Xenogeneic serum induces the novel immune coagulant fgl2 in porcine aortic endothelial cells
Introduction Xenograft rejection is characterized by endothelial cell activation and thrombosis. fgl2 is a novel immune coagulant that acts as a direct prothrombinase. fgl2 has recently been shown by our laboratory to play a central role in the thrombosis associated with solid organ xenograft rejection in a rodent model. We hypothesized that fgl2 also plays a role in the thrombosis associated with pig-to-primate (discordant) xenotransplantation. We sought to investigate our hypothesis in vitro by exposing porcine aortic endothelial cells (PAEC) to primate serum and studying the expression of fgl2 as well as total cellular procoagulant activity (PCA).
Materials and methods Primary PAEC were isolated from wild-type pigs and hDAF (human decay accelerating factor) transgenic pigs. Cells were propagated as monolayers for four to five passages in media containing 10% ultra-low IgG fetal bovine serum (FBS). After serum starvation in 0.2% FBS, cells were incubated in media containing up to 50% heat-inactivated human or baboon serum; hDAF PAEC were also incubated in media containing non-heat-inactivated sera. Cells were harvested at 0, 8, 12, or 24 h. Total cellular PCA was assayed by incubating cell lysates with normal human plasma and factor VII-deficient human plasma (to minimize tissue factor-dependent coagulation); the length of time required for the formation of fibrin clot was measured in seconds. fgl2 expression was measured both by semiquantitative RT-PCR and by Northern analysis of mRNA extracted from harvested cells.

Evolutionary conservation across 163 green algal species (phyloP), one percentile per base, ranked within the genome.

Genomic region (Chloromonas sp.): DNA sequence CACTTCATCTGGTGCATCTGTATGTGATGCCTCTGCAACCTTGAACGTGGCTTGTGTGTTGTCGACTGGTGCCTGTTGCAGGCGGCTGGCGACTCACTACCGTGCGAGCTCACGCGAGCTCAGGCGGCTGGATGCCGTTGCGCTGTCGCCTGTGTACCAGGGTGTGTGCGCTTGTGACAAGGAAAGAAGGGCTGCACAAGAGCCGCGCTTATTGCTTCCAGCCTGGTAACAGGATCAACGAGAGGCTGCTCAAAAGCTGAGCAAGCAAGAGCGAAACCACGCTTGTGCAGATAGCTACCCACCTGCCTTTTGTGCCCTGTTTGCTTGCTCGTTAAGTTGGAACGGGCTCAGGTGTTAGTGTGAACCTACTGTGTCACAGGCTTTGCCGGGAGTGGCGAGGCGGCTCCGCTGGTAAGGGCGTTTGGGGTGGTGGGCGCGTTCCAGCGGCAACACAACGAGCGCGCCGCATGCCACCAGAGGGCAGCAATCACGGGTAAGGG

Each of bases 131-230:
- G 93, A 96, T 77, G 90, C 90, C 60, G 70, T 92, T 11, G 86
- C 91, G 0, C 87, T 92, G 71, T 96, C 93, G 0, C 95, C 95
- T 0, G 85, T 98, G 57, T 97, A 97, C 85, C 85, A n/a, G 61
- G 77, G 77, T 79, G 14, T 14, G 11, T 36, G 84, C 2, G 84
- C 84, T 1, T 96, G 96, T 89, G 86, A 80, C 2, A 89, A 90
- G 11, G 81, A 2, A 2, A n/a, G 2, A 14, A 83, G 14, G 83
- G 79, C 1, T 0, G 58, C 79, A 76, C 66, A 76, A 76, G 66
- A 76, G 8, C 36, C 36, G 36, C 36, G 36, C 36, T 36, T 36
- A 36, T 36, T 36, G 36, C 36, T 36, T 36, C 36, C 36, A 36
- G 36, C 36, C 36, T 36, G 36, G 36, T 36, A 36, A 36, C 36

Results RT-PCR and Northern analysis demonstrated time and dose-dependent increases in the expression of fgl2 to an equivalent level in wild-type and hDAF PAEC in response to incubation with human or baboon sera. Furthermore, this observation was associated with a time and dose-dependent increase in total cellular PCA in a functional coagulation assay. The increase in PCA observed with normal plasma was not abrogated using factor VII-deficient plasma, suggesting that the clotting activity was not due to tissue factor.
Conclusions These observations demonstrate the importance of fgl2 in the thrombosis associated with pig-to-primate xenograft rejection. Cloning of the porcine fgl2 gene will enable further in vitro analysis of the transcriptional regulation of fgl2 as well as in vivo manipulation of this gene in models of discordant xenotransplantation.